Excessive tearing may occur as a reaction to dry or irritated eyes or as a result of problems with the eyelids and/or tear drainage system. A number of structures have to be in perfect working order for tears to drain normally: the eyelids must be in the proper position to channel the tears to the opening of the tear duct drain, the opening to the drain must be large enough to accommodate the flow of tears and the drainage ducts themselves must be open.
An Easy Way to Understand Excessive Tearing
A simple analogy that will help the patient understand tearing better is the drainage of water down a kitchen sink drain. If the water sits on the countertop and does not flow into the drain, it will simply pool and eventually drain over the edge. If the opening to the drain is too small, the water will eventually overflow. If the drainpipe under the sink is blocked, the water will not drain successfully. Similarly, problems with tear drainage may occur with laxity or malposition of the eyelids, narrowing of the opening to the tear duct drainage system and blockage of the tear duct themselves.
Increased Tear Production and Dry Eyes
Inflammatory conditions like rheumatoid arthritis and Sjögren’s disease, as well as aging and menopause, can lead to decreased tear production. As tear production diminishes, the surface of the eye starts to dry out. The brain senses the eye is both dry and irritated and in turn signals the main tear gland to flush the eye. As a result, the dry eye paradoxically tears and becomes watery. Patients with dry eyes note intermittent tearing during activities like reading, driving, watching TV or using a computer. These all cause the eye to dry out because the eye blinks less during these activities.
Why do we Develop Obstructed (Blocked) Tear Drainage Ducts?
Blockage of the tear drainage ducts (known as the nasolacrimal duct, see image below) may occur at birth (present in 6% of all newborns). It can also be due to a multitude of other reasons including aging, trauma, inflammatory conditions, medications and tumors. If the tear passageways become blocked, tears cannot drain properly and may overflow from the eyelids onto the face as if you were crying. In addition to excessive tearing you may also experience blurred vision, mucous discharge, eye irritation and painful swelling in the inner corner of the eyelids.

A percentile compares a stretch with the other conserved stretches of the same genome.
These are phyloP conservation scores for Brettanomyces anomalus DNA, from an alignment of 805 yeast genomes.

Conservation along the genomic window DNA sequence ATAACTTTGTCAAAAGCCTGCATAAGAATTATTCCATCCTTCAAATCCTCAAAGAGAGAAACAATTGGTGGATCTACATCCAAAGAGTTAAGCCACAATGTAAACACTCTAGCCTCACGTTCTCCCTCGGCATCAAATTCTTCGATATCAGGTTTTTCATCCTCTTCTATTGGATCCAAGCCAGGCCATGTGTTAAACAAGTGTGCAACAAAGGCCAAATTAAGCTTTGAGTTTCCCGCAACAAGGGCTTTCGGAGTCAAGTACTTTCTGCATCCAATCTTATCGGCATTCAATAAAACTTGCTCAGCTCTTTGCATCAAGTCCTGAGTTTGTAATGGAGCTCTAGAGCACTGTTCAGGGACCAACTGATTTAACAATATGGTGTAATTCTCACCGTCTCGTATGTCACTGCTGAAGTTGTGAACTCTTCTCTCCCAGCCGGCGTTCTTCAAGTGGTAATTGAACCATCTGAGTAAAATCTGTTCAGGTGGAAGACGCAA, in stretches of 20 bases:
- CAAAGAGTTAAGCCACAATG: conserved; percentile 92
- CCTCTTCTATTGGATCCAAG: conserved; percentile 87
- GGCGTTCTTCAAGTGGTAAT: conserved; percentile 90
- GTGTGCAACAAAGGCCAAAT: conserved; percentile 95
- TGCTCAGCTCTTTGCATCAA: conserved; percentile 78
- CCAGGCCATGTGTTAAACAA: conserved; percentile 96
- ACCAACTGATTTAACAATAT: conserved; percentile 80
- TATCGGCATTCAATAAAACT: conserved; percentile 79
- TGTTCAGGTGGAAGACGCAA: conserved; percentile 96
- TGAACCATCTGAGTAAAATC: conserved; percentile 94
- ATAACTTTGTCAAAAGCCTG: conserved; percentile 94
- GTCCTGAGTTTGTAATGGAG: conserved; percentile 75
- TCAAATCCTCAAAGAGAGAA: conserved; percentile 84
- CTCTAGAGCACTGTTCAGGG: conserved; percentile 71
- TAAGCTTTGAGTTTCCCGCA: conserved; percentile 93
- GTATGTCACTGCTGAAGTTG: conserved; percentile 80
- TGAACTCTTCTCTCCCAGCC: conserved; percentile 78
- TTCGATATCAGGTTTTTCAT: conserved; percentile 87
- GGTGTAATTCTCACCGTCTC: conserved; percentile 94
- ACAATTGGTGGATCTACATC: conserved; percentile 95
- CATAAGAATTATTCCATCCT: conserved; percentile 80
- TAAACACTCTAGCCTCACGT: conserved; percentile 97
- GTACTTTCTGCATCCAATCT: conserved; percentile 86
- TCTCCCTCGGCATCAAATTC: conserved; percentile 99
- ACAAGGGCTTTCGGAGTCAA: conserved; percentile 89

The treatment for tearing is of course related to the underlying cause of the condition. The eyelids must be placed in proper position to channel the tears into the drainage ducts. The opening to the ducts must be made large enough to accommodate the flow of tears, and the drainage ducts themselves must be opened if they are blocked.
For Tearing Caused by Dry Eyes
The treatment for tearing caused by dry eyes includes:
- Replacing tears with lubricants (artificial tears), which can be purchased over the counter
- Medications like Restasis that decrease inflammation in tear glands and encourage natural tear production to resume
- Plugging of the tear drain
Other medical conditions such as allergies, infections and misdirected eyelashes can also cause increased tear production. These conditions can be identified during your examination.
For Blocked Tear Ducts
Treatment of blocked tear ducts typically requires surgical reconstruction to either open the natural drain or to bypass a drain that has been ruined by scar tissue or trauma. Tearing in infants is generally treated if the symptoms of discharge and crusting do not resolve by age one. In most children, the tear passages are present and normal but are blocked by a membrane that can be opened through a straightforward outpatient procedure.
- Tearing may occur due to irritation of the eyes or failure of the tears to flow through the natural drainage system.
- 6% of all infants are born with blocked tear ducts
- The majority of children born with blocked ducts won’t require surgery, as the ducts can open naturally.
- If the ducts do not open by age one, an outpatient procedure should be performed to allow the tears to drain properly.
- Tearing in adults may be related to dry eyes, eyelid malposition, blockage of the drainage ducts or a combination of these conditions.
- Blocked tear ducts in adults may occur for a number of reasons and usually require bypass (DCR) surgery for repair.
- DCR surgery is an outpatient procedure that is performed either internally through the nose or through a small incision placed in a natural fold in the lower eyelid so as to minimize visible scarring.